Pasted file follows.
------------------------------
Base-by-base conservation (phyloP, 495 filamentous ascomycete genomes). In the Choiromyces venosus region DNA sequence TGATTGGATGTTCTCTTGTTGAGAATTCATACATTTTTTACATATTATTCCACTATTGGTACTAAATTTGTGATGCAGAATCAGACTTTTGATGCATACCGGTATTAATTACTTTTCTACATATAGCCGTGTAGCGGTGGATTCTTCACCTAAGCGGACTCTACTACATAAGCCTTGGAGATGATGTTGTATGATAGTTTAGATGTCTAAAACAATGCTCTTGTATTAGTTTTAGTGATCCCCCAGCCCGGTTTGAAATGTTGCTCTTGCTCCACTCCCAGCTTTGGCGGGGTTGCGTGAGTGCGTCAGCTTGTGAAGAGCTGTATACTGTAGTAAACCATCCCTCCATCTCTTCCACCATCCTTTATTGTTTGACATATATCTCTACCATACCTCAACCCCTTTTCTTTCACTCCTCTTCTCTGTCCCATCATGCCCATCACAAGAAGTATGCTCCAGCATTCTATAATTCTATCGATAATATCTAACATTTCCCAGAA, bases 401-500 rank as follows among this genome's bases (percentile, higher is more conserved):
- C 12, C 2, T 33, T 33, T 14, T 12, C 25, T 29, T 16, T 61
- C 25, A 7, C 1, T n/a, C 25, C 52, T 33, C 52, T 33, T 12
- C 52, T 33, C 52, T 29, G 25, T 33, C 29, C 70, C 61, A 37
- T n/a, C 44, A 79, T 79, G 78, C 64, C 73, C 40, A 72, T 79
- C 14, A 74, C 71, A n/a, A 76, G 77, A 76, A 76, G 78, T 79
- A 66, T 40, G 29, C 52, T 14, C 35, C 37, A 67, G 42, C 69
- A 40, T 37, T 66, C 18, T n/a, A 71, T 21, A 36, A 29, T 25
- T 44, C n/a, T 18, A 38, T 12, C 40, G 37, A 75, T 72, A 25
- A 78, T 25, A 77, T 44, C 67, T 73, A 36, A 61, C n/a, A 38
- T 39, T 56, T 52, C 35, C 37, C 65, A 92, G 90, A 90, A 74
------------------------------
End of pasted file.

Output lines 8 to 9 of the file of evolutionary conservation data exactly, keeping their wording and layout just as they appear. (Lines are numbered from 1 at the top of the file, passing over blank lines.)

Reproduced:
- A 40, T 37, T 66, C 18, T n/a, A 71, T 21, A 36, A 29, T 25
- T 44, C n/a, T 18, A 38, T 12, C 40, G 37, A 75, T 72, A 25